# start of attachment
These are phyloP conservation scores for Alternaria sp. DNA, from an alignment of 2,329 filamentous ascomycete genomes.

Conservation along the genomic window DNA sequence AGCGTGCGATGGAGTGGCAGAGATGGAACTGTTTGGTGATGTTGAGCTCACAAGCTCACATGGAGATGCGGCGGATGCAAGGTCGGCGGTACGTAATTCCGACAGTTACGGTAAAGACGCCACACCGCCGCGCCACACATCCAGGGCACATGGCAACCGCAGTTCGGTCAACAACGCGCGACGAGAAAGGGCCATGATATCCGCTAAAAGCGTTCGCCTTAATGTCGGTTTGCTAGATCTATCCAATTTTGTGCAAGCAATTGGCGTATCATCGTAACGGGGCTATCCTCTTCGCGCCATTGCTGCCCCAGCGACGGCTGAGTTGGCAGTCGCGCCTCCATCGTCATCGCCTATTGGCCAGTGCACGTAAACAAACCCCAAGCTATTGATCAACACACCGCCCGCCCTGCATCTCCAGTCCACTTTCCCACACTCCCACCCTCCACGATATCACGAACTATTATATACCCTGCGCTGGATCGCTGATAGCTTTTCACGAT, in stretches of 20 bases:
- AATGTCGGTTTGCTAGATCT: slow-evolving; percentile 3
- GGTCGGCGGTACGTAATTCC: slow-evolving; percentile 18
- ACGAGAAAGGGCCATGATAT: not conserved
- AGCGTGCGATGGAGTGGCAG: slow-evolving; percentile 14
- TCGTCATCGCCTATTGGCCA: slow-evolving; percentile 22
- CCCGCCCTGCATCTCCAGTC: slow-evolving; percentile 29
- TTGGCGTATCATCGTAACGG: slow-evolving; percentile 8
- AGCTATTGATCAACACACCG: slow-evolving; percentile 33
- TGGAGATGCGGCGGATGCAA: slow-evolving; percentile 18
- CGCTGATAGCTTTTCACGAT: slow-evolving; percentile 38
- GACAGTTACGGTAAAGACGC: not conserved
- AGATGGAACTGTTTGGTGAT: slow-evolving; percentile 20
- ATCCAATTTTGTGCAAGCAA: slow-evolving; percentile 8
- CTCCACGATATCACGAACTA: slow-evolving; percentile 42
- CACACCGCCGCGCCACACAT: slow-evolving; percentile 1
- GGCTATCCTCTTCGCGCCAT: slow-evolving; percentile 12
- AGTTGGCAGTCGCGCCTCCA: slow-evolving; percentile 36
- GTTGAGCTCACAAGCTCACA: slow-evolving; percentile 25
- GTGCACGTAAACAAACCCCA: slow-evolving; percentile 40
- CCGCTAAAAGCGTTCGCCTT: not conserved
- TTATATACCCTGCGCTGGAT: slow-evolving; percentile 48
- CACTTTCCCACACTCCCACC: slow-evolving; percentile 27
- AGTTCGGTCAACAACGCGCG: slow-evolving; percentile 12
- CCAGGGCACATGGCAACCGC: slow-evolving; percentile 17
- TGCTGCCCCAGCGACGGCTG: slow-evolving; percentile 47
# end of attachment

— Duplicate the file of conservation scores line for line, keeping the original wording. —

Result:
These are phyloP conservation scores for Alternaria sp. DNA, from an alignment of 2,329 filamentous ascomycete genomes.

Conservation along the genomic window DNA sequence AGCGTGCGATGGAGTGGCAGAGATGGAACTGTTTGGTGATGTTGAGCTCACAAGCTCACATGGAGATGCGGCGGATGCAAGGTCGGCGGTACGTAATTCCGACAGTTACGGTAAAGACGCCACACCGCCGCGCCACACATCCAGGGCACATGGCAACCGCAGTTCGGTCAACAACGCGCGACGAGAAAGGGCCATGATATCCGCTAAAAGCGTTCGCCTTAATGTCGGTTTGCTAGATCTATCCAATTTTGTGCAAGCAATTGGCGTATCATCGTAACGGGGCTATCCTCTTCGCGCCATTGCTGCCCCAGCGACGGCTGAGTTGGCAGTCGCGCCTCCATCGTCATCGCCTATTGGCCAGTGCACGTAAACAAACCCCAAGCTATTGATCAACACACCGCCCGCCCTGCATCTCCAGTCCACTTTCCCACACTCCCACCCTCCACGATATCACGAACTATTATATACCCTGCGCTGGATCGCTGATAGCTTTTCACGAT, in stretches of 20 bases:
- AATGTCGGTTTGCTAGATCT: slow-evolving; percentile 3
- GGTCGGCGGTACGTAATTCC: slow-evolving; percentile 18
- ACGAGAAAGGGCCATGATAT: not conserved
- AGCGTGCGATGGAGTGGCAG: slow-evolving; percentile 14
- TCGTCATCGCCTATTGGCCA: slow-evolving; percentile 22
- CCCGCCCTGCATCTCCAGTC: slow-evolving; percentile 29
- TTGGCGTATCATCGTAACGG: slow-evolving; percentile 8
- AGCTATTGATCAACACACCG: slow-evolving; percentile 33
- TGGAGATGCGGCGGATGCAA: slow-evolving; percentile 18
- CGCTGATAGCTTTTCACGAT: slow-evolving; percentile 38
- GACAGTTACGGTAAAGACGC: not conserved
- AGATGGAACTGTTTGGTGAT: slow-evolving; percentile 20
- ATCCAATTTTGTGCAAGCAA: slow-evolving; percentile 8
- CTCCACGATATCACGAACTA: slow-evolving; percentile 42
- CACACCGCCGCGCCACACAT: slow-evolving; percentile 1
- GGCTATCCTCTTCGCGCCAT: slow-evolving; percentile 12
- AGTTGGCAGTCGCGCCTCCA: slow-evolving; percentile 36
- GTTGAGCTCACAAGCTCACA: slow-evolving; percentile 25
- GTGCACGTAAACAAACCCCA: slow-evolving; percentile 40
- CCGCTAAAAGCGTTCGCCTT: not conserved
- TTATATACCCTGCGCTGGAT: slow-evolving; percentile 48
- CACTTTCCCACACTCCCACC: slow-evolving; percentile 27
- AGTTCGGTCAACAACGCGCG: slow-evolving; percentile 12
- CCAGGGCACATGGCAACCGC: slow-evolving; percentile 17
- TGCTGCCCCAGCGACGGCTG: slow-evolving; percentile 47